The first commercial album recorded with an iPod was over three and a half years ago by an artist called Jimmy Camp, more or less just to prove that it could be done. But the iPhone, with its touchscreen and apps, is much more than a mere gimmick when it comes to recording and composing music.
Earlier this year, Damon Albarn of Gorillaz and formerly of Blur swore to me that he rarely uses a computer for anything — and that he never uses a computer to make music. Instead, he said he prefers vintage hardware instruments, which you, too, could afford if you had fronted two popular and critically-acclaimed bands over the past two decades.
Now, Damon Albarn has promised to record the next Gorillaz album, called The Fall, completely on an iPad. My, how times have changed… even an artist who refuses to make music on a computer mere months ago now says he’s going 100-percent iPad for music production.
Just one problem: Unlike music software for the desktop, music apps exist within their own little silos, making it impossible to move audio from your drum machine to your multitrack recorder, drop a guitar track into your favorite effects application, and so on — until recently, that is.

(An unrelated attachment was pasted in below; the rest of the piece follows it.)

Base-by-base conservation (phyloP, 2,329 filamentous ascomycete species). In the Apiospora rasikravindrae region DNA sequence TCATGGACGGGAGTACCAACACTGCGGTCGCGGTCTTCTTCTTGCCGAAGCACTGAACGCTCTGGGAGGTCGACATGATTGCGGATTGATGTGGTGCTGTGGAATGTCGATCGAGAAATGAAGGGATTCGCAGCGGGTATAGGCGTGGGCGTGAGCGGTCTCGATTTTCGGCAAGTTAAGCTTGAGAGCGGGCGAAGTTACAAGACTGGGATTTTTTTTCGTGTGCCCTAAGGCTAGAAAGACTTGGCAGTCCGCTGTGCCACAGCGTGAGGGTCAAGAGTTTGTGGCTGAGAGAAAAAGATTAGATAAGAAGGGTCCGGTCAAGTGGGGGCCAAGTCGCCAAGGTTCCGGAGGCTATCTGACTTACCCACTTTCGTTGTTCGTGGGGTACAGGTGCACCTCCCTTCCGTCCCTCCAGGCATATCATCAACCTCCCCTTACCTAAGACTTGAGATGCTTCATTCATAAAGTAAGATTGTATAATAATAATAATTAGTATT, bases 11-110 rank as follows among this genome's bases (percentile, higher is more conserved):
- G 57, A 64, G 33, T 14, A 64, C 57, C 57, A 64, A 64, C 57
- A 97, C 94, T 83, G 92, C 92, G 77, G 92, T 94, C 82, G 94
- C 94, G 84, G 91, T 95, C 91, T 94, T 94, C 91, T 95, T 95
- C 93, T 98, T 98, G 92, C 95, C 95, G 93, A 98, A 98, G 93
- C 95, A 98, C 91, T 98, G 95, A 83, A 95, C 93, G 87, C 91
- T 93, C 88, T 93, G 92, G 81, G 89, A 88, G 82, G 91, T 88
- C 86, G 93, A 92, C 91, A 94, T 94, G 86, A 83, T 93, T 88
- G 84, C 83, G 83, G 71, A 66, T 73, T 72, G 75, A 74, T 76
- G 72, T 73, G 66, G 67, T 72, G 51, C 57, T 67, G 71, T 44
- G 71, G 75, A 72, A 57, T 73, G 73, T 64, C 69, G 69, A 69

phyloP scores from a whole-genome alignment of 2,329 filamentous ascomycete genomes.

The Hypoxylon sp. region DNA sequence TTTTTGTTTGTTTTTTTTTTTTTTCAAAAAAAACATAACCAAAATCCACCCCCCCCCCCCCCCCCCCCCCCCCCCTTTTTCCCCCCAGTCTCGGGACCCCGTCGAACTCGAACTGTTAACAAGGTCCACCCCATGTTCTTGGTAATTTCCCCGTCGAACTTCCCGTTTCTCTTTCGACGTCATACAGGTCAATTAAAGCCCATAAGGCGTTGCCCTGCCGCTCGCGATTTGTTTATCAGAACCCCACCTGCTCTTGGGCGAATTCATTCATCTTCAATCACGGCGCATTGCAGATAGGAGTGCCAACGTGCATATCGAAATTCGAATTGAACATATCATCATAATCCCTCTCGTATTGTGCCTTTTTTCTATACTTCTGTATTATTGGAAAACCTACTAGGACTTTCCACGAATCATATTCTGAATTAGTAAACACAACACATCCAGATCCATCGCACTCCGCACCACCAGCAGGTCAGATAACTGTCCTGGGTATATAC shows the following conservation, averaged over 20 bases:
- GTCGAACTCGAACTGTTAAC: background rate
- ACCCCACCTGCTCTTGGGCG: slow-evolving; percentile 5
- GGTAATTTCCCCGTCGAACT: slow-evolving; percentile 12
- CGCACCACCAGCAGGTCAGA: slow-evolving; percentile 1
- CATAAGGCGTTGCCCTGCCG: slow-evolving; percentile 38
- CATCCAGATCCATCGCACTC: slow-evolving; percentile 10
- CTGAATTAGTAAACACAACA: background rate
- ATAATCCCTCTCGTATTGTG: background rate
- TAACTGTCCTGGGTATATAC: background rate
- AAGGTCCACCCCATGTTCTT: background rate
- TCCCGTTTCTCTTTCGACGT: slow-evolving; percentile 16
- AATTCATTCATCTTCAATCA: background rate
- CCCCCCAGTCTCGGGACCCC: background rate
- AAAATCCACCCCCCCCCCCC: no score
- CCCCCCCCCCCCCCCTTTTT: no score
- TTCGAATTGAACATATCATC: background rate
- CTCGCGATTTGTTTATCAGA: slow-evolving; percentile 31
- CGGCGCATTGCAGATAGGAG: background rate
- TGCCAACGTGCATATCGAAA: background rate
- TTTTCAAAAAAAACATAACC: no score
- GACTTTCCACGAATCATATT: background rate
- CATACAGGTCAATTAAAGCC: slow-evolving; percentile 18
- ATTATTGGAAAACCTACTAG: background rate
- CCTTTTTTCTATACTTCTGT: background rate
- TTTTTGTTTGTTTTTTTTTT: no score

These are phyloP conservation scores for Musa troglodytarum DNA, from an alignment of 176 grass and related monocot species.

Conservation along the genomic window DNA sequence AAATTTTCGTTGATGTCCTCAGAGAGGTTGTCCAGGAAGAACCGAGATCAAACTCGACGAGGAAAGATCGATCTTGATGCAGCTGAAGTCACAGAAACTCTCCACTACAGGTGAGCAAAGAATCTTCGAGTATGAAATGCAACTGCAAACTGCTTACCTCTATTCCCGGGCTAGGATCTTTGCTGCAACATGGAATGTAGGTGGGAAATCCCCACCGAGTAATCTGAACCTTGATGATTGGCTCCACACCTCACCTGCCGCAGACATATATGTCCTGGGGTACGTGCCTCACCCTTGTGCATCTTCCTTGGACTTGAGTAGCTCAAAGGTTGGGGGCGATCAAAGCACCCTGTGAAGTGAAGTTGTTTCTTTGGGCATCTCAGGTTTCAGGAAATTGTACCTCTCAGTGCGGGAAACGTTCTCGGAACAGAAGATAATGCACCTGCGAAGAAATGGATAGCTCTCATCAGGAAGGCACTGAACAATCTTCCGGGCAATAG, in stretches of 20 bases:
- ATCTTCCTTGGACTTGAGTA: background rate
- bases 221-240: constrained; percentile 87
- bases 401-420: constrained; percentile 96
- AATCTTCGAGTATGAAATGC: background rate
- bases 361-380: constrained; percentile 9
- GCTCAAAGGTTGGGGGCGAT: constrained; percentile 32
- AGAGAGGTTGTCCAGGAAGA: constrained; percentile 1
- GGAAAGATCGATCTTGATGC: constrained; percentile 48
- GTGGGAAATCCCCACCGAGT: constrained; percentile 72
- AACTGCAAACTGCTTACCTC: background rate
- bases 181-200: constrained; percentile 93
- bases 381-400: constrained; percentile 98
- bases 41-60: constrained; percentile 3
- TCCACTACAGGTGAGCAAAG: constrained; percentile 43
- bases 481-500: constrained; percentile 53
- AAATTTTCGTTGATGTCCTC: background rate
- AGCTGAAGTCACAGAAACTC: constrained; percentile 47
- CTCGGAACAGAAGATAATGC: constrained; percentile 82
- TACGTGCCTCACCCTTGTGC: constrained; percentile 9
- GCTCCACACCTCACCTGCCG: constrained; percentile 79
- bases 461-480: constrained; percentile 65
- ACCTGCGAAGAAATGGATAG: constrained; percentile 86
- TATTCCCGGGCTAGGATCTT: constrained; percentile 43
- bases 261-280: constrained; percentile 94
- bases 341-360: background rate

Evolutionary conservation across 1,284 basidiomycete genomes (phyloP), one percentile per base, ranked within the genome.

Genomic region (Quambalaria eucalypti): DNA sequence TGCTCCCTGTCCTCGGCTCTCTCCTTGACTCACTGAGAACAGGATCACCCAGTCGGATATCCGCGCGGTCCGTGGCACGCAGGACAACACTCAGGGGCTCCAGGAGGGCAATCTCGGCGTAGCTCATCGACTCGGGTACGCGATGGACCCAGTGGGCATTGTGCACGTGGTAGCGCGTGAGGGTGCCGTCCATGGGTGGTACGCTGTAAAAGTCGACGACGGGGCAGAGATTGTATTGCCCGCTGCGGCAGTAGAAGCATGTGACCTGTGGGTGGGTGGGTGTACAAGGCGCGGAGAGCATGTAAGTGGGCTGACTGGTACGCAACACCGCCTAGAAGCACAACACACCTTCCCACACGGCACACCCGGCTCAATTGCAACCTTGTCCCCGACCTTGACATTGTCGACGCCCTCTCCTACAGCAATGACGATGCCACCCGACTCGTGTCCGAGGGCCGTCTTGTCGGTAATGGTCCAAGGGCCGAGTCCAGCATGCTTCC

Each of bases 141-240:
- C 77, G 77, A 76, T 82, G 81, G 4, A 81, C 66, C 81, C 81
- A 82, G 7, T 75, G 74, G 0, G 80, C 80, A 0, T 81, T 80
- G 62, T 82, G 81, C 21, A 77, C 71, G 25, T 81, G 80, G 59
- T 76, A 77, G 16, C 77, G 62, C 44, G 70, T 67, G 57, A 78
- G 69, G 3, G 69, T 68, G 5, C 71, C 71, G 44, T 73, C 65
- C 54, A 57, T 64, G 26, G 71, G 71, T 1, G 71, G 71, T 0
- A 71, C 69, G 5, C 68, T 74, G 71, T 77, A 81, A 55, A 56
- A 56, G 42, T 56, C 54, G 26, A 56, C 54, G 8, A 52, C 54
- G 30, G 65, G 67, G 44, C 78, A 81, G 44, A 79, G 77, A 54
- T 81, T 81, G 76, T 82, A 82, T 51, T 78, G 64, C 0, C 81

If Albarn hasn’t figured it out yet, someone needs to tell him about a crucial new iOS feature for audio creation from Sonoma Wireworks, co-developer (with Retronyms) of the popular FourTrack recording app ($10) or the more elaborate StudioTrack for iPad ($40, pictured above).
Introducing copy and paste for iOS music apps
In addition to being quite a mouthful, Sonoma Wireworks MAPI (Mobile Audio Product Interaction) Partner Program AudioCopy/AudioPaste SDK is a free copy-and-paste protocol for audio with which any audio app designer can ship sounds from one music app to another. (Listen to multiple songs created with this protocol below; video demo.)
Suddenly, the iPhone, iPod Touch, and, even better, the large-screened iPad can function as something like a real recording studio, because you can tie together a drum machine, multiple instruments, a sequencer, audio effects, and a multitrack recorder, the same way you would in the studio.